“Nature does not hurry, yet everything is accomplished.” – Lao Tzu
Full confession: I like fast. I like to move fast, work fast, learn fast. My dad used to tease me about how quickly I walk. “That’s not walking; that’s sprinting.” I love running and zipping across town on my bike. I like page-turners.
But I’m embracing the power of slow.
Anat Baniel, a clinical psychologist and dancer, teaches people how to overcome limitations and find joy in their lives. She guides people through deceptively simple, gentle movements, which she says rewire the brain to learn. She’s had amazing success helping children with severe disabilities learn to walk and live full lives. One of the nine essentials in her method is slow.
“Fast, we can only do what we already know,” she writes. “That is how the brain works. To learn and master new skills and overcome limitation, the first thing to do is slow way down. Slow actually gets the brain’s attention and stimulates the formation of rich new neural patterns. Slow gets us out of the automatic mode in our movements, speech, thoughts and social interactions.”
I was reminded of the power of slow recently when I learned to code eBooks and revamp my websites. Frustration dissolved when I let go of hurrying and simply allowed myself the time and space to learn. The process became fun.
I’m astonished at how quickly problems evaporate when I simply ease my foot off the gas pedal, whether it’s a toddler tantrum or a disagreement with my husband or a piece of writing that’s not coming together. And slowing down transformed the way I cook and eat.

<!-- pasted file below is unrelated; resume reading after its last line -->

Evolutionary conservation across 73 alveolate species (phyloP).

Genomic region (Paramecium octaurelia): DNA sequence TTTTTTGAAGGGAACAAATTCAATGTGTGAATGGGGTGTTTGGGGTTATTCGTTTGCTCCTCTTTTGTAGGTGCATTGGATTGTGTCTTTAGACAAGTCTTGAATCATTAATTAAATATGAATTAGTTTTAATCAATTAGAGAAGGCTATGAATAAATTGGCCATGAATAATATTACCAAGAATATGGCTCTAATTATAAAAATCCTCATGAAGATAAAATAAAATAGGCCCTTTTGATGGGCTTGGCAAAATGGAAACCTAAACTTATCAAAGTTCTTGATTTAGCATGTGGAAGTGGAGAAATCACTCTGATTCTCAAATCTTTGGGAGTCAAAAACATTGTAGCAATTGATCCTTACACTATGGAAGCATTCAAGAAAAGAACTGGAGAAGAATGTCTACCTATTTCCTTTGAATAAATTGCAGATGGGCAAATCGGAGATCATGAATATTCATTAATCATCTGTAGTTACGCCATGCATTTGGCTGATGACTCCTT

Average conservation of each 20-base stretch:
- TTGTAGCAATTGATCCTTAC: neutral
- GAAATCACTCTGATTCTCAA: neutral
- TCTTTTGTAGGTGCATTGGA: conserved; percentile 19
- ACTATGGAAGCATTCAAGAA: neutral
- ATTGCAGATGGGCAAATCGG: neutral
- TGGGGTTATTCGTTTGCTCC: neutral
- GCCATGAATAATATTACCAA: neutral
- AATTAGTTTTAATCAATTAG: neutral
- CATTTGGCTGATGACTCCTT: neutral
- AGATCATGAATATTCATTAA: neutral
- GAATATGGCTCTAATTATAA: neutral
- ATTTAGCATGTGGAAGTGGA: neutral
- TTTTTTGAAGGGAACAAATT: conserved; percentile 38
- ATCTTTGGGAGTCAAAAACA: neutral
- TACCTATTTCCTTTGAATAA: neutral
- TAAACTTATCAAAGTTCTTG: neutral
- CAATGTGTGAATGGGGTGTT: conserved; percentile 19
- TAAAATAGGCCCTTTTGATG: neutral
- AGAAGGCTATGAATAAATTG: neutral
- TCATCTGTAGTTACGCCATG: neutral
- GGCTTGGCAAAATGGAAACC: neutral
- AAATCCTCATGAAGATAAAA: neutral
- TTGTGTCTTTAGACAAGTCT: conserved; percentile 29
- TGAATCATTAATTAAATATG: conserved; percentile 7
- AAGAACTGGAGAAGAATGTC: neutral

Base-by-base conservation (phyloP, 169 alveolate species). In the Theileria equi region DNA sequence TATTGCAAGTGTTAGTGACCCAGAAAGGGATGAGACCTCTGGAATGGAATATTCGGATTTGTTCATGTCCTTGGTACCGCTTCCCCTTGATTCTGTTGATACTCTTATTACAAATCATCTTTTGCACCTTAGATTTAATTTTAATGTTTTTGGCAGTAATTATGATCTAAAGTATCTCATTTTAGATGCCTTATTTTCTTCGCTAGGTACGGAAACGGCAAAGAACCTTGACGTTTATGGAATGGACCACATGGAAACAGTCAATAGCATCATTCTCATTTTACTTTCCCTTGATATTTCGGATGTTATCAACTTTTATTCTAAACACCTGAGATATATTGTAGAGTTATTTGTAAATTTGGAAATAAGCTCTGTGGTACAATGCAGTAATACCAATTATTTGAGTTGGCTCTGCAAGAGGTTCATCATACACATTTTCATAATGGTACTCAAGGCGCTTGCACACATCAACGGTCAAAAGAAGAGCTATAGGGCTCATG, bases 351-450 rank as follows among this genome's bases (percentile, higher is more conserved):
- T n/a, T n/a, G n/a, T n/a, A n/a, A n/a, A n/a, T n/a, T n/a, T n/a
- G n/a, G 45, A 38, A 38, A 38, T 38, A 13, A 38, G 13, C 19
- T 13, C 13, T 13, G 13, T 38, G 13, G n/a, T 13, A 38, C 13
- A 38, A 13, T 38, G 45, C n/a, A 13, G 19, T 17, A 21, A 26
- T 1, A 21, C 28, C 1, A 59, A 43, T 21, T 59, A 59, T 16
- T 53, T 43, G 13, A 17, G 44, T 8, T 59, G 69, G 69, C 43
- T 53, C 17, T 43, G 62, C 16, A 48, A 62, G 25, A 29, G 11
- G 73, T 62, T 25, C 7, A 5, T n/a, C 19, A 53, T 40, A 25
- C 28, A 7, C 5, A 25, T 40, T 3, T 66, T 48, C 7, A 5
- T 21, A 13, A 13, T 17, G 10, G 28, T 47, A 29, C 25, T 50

But I’m the most amazed by how slowing down can instantly transform the way I see the world. The moment comes bursting into life. My senses turn on. Everything is rich and vibrant and alive.
I still like fast. I just realize that it has its place. Fast is best when we’ve taken the time to learn something and already mastered it. “When we do something fast, and without tension, it can be both exhilarating to do and exciting to witness. Our brains are built to turn slow into fast,” Baniel writes.
But to grow and change and to really experience our lives, we must harness the power of slow.
I am fortunate to live with true experts in slow. When a walk turns into an opportunity to inspect a blade of grass or watch a snail inch across the sidewalk, I’m usually tempted to hurry my boys along. But when I crouch to inspect a pile of rocks or listen to two crows calling to each other, I am nearly always grateful to have such brilliant teachers in the art of slow.
Have you learned to embrace the power of slow? I’d love to hear about it in the comments.